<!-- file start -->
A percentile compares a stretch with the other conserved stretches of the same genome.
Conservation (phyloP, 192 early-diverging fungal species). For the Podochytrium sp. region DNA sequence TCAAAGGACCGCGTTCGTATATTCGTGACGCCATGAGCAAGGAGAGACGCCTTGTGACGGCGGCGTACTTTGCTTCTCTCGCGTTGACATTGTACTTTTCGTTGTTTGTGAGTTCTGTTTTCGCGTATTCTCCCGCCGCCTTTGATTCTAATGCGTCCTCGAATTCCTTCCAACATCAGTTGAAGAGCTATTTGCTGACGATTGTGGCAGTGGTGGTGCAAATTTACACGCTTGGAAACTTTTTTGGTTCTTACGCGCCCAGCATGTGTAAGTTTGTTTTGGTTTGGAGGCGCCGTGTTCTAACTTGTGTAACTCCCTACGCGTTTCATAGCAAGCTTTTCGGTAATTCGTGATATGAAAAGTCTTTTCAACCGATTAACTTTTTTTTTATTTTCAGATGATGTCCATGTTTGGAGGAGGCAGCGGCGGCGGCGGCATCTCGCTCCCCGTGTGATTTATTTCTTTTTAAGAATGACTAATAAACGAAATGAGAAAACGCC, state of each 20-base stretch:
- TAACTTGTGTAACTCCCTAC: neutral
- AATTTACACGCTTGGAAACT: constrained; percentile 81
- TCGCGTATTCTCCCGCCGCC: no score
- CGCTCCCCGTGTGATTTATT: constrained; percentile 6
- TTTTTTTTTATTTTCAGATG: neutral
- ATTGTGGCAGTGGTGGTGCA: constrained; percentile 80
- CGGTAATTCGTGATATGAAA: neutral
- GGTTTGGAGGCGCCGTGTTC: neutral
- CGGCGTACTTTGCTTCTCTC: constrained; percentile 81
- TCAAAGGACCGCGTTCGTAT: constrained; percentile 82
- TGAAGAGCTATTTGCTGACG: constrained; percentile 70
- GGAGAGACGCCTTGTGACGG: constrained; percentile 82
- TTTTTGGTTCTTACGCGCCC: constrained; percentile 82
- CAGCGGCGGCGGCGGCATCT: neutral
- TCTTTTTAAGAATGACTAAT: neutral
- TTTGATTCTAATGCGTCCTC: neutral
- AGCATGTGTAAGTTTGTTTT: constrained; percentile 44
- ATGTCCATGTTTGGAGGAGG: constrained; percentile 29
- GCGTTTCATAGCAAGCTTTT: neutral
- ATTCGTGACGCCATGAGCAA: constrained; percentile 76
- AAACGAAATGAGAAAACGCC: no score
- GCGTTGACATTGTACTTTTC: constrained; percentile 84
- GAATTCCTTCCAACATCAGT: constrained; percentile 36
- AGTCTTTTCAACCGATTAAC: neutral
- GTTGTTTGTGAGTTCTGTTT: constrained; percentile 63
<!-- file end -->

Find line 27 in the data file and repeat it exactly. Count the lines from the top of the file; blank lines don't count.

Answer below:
- GTTGTTTGTGAGTTCTGTTT: constrained; percentile 63